Tuesday, 26 January 2016

The Silver Suitcase - Terrie Todd

About the Book:

It’s 1939, and Canada is on the cusp of entering World War II. Seventeen-year-old farm girl Cornelia is heartbroken when she learns that her beloved soldier, Henry, has been killed in a train wreck. Alone and carrying a heavy secret, she makes the desperate choice that will haunt her for years to come. Never telling a soul, Cornelia pours out the painful events of the war in her diary.

Many decades later, Cornelia’s granddaughter, Benita, is in the midst of her own crisis, experiencing several losses in the same week, including her job and the grandmother she adored. The resulting emotional and financial stress takes its toll on her and her husband, Ken, who is also unemployed. On the brink of divorce, she discovers Cornelia’s diary. Now the secrets of her grandmother’s past will lead Benita on an unexpected journey of healing, reunion, and renewed faith.

My Thoughts:

Hardly ever can I say, "I know this author." But this time I can. As you probably saw in a previous post, I've known Terrie for quite a few years. And I've known this book was in the works for a while, and was really looking forward to its release. It was definitely worth the wait! I was excited to see that it's set near Winnipeg, Manitoba in Canada, as I haven't read too many books with that element to them. I love stories that use a diary to give readers a window into another era, and this one did this beautifully, although that was not the only way we got to meet the spunky Cornelia, one of the main characters. But, I just felt I learned more about her through those journal entries. One of my favourite diary entries was about a time when Cornelia was upset with her aunt for spouting off about the new clothes Cornelia got. She was however happy that Aunt Nona liked the new clothes. She poured out her frustrations in her diary, ending her rant with, "So Aunt Miriam can go and suck on lemons."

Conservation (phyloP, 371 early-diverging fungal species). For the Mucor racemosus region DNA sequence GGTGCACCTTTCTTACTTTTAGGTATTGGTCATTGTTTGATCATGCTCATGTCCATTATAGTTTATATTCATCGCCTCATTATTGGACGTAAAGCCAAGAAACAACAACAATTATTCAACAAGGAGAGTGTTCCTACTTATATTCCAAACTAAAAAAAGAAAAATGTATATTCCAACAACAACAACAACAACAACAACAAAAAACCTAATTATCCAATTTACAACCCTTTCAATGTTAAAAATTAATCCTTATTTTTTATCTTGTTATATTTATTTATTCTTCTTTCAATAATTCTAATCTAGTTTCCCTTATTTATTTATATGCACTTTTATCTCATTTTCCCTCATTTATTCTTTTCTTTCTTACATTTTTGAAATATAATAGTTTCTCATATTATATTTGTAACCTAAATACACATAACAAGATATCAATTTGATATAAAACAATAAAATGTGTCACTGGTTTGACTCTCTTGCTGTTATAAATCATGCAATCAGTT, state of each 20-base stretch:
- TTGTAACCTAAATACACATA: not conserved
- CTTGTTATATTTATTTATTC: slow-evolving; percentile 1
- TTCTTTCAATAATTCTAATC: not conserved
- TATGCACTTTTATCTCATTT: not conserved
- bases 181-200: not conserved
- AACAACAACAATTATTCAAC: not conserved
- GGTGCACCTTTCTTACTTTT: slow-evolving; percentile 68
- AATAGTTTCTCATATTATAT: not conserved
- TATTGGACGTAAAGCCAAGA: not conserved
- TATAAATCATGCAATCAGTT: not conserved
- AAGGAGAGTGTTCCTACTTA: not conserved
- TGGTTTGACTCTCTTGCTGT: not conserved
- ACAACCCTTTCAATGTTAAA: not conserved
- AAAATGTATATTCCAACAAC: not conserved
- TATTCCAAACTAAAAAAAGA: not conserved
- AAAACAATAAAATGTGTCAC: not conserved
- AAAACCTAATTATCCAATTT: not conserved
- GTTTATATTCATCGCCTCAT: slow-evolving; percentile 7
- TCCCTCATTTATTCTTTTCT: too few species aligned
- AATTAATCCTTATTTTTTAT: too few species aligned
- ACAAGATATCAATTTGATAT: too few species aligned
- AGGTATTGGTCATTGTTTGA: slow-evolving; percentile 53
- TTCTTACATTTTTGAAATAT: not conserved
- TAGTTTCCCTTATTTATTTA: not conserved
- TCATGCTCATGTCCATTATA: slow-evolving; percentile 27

Reading her Grandma's journal helps Benita deal with struggles in her own life. The healing, renewed faith and courage to make a fresh start, spreads to the rest of her family. Terrie has skillfully woven together the stories of three women, from three different generations, each with their own trials and triumphs, to create a captivating narrative. Although I would have loved to read Grammy's entire diary, the fact that I couldn't, added another level of intrigue to the story. I was a bit confused when I started reading the epilogue, as it mentioned people I hadn't met in prior chapters, but I was happy to see a few more diary pages, including Aunt Miriam's bombshell revelation. It's a unique way to end a book, even though it felt somewhat whimsical. 

I'm grateful to the author for providing a copy of this book, in exchange for an honest review. 

For those of you in the Winnipeg area:
A book launch is planned at the Grant Park McNally Robinson, 1120 Grant Ave. in Winnipeg on Friday, Feb. 12 at 7:00 pm.

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